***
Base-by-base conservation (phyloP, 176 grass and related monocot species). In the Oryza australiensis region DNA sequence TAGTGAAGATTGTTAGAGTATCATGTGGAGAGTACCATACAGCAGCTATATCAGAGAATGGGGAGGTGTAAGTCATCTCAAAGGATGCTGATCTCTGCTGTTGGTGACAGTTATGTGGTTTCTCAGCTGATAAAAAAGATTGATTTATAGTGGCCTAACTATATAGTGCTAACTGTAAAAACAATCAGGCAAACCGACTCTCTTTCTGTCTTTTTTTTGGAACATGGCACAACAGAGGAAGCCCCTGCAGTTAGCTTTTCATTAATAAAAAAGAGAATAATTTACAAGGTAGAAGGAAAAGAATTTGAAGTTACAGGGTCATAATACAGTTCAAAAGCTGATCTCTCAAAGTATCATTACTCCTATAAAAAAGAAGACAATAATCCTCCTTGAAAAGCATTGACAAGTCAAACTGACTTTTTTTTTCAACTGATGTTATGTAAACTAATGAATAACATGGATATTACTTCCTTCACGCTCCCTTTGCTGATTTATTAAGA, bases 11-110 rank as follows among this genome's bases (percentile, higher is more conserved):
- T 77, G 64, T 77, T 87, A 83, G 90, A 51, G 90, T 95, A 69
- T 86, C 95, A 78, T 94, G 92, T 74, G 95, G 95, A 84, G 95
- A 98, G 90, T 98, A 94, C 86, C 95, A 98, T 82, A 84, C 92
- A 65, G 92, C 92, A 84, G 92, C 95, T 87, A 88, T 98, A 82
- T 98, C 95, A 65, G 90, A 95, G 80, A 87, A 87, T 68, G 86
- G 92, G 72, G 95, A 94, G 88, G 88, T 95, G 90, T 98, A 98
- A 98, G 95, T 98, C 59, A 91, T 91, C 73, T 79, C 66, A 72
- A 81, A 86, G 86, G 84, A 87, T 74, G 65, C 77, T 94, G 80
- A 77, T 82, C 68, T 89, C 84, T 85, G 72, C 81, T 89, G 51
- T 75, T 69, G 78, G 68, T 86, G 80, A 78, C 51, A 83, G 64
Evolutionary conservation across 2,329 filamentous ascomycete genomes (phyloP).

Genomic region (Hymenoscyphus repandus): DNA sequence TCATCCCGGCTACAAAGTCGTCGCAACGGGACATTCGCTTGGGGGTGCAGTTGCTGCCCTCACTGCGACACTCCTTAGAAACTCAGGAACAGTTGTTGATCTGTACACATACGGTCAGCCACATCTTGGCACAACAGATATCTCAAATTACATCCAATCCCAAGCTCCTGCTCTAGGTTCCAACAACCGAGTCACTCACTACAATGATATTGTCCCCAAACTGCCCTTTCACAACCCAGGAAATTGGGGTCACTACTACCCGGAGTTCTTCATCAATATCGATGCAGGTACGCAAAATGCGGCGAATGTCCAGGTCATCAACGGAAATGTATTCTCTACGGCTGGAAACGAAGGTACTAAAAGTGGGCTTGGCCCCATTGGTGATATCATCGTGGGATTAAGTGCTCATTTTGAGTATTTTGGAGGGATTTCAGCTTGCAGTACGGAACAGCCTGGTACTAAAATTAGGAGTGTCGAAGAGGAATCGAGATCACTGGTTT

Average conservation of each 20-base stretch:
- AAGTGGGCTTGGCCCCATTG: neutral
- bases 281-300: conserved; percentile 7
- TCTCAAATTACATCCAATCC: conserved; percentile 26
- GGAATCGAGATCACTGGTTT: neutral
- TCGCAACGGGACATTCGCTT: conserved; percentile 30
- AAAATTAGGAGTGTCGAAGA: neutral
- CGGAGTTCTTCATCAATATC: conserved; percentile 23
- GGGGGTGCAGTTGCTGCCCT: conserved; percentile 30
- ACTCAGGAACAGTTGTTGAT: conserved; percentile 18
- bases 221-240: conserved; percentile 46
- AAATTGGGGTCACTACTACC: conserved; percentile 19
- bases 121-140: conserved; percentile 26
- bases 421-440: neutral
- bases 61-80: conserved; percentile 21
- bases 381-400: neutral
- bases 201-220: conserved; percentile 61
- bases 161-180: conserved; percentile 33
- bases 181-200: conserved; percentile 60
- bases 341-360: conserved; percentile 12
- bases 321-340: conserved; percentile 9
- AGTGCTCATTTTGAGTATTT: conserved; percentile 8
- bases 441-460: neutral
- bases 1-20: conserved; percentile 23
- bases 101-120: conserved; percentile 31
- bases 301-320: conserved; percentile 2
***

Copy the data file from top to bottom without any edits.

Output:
Base-by-base conservation (phyloP, 176 grass and related monocot species). In the Oryza australiensis region DNA sequence TAGTGAAGATTGTTAGAGTATCATGTGGAGAGTACCATACAGCAGCTATATCAGAGAATGGGGAGGTGTAAGTCATCTCAAAGGATGCTGATCTCTGCTGTTGGTGACAGTTATGTGGTTTCTCAGCTGATAAAAAAGATTGATTTATAGTGGCCTAACTATATAGTGCTAACTGTAAAAACAATCAGGCAAACCGACTCTCTTTCTGTCTTTTTTTTGGAACATGGCACAACAGAGGAAGCCCCTGCAGTTAGCTTTTCATTAATAAAAAAGAGAATAATTTACAAGGTAGAAGGAAAAGAATTTGAAGTTACAGGGTCATAATACAGTTCAAAAGCTGATCTCTCAAAGTATCATTACTCCTATAAAAAAGAAGACAATAATCCTCCTTGAAAAGCATTGACAAGTCAAACTGACTTTTTTTTTCAACTGATGTTATGTAAACTAATGAATAACATGGATATTACTTCCTTCACGCTCCCTTTGCTGATTTATTAAGA, bases 11-110 rank as follows among this genome's bases (percentile, higher is more conserved):
- T 77, G 64, T 77, T 87, A 83, G 90, A 51, G 90, T 95, A 69
- T 86, C 95, A 78, T 94, G 92, T 74, G 95, G 95, A 84, G 95
- A 98, G 90, T 98, A 94, C 86, C 95, A 98, T 82, A 84, C 92
- A 65, G 92, C 92, A 84, G 92, C 95, T 87, A 88, T 98, A 82
- T 98, C 95, A 65, G 90, A 95, G 80, A 87, A 87, T 68, G 86
- G 92, G 72, G 95, A 94, G 88, G 88, T 95, G 90, T 98, A 98
- A 98, G 95, T 98, C 59, A 91, T 91, C 73, T 79, C 66, A 72
- A 81, A 86, G 86, G 84, A 87, T 74, G 65, C 77, T 94, G 80
- A 77, T 82, C 68, T 89, C 84, T 85, G 72, C 81, T 89, G 51
- T 75, T 69, G 78, G 68, T 86, G 80, A 78, C 51, A 83, G 64
Evolutionary conservation across 2,329 filamentous ascomycete genomes (phyloP).

Genomic region (Hymenoscyphus repandus): DNA sequence TCATCCCGGCTACAAAGTCGTCGCAACGGGACATTCGCTTGGGGGTGCAGTTGCTGCCCTCACTGCGACACTCCTTAGAAACTCAGGAACAGTTGTTGATCTGTACACATACGGTCAGCCACATCTTGGCACAACAGATATCTCAAATTACATCCAATCCCAAGCTCCTGCTCTAGGTTCCAACAACCGAGTCACTCACTACAATGATATTGTCCCCAAACTGCCCTTTCACAACCCAGGAAATTGGGGTCACTACTACCCGGAGTTCTTCATCAATATCGATGCAGGTACGCAAAATGCGGCGAATGTCCAGGTCATCAACGGAAATGTATTCTCTACGGCTGGAAACGAAGGTACTAAAAGTGGGCTTGGCCCCATTGGTGATATCATCGTGGGATTAAGTGCTCATTTTGAGTATTTTGGAGGGATTTCAGCTTGCAGTACGGAACAGCCTGGTACTAAAATTAGGAGTGTCGAAGAGGAATCGAGATCACTGGTTT

Average conservation of each 20-base stretch:
- AAGTGGGCTTGGCCCCATTG: neutral
- bases 281-300: conserved; percentile 7
- TCTCAAATTACATCCAATCC: conserved; percentile 26
- GGAATCGAGATCACTGGTTT: neutral
- TCGCAACGGGACATTCGCTT: conserved; percentile 30
- AAAATTAGGAGTGTCGAAGA: neutral
- CGGAGTTCTTCATCAATATC: conserved; percentile 23
- GGGGGTGCAGTTGCTGCCCT: conserved; percentile 30
- ACTCAGGAACAGTTGTTGAT: conserved; percentile 18
- bases 221-240: conserved; percentile 46
- AAATTGGGGTCACTACTACC: conserved; percentile 19
- bases 121-140: conserved; percentile 26
- bases 421-440: neutral
- bases 61-80: conserved; percentile 21
- bases 381-400: neutral
- bases 201-220: conserved; percentile 61
- bases 161-180: conserved; percentile 33
- bases 181-200: conserved; percentile 60
- bases 341-360: conserved; percentile 12
- bases 321-340: conserved; percentile 9
- AGTGCTCATTTTGAGTATTT: conserved; percentile 8
- bases 441-460: neutral
- bases 1-20: conserved; percentile 23
- bases 101-120: conserved; percentile 31
- bases 301-320: conserved; percentile 2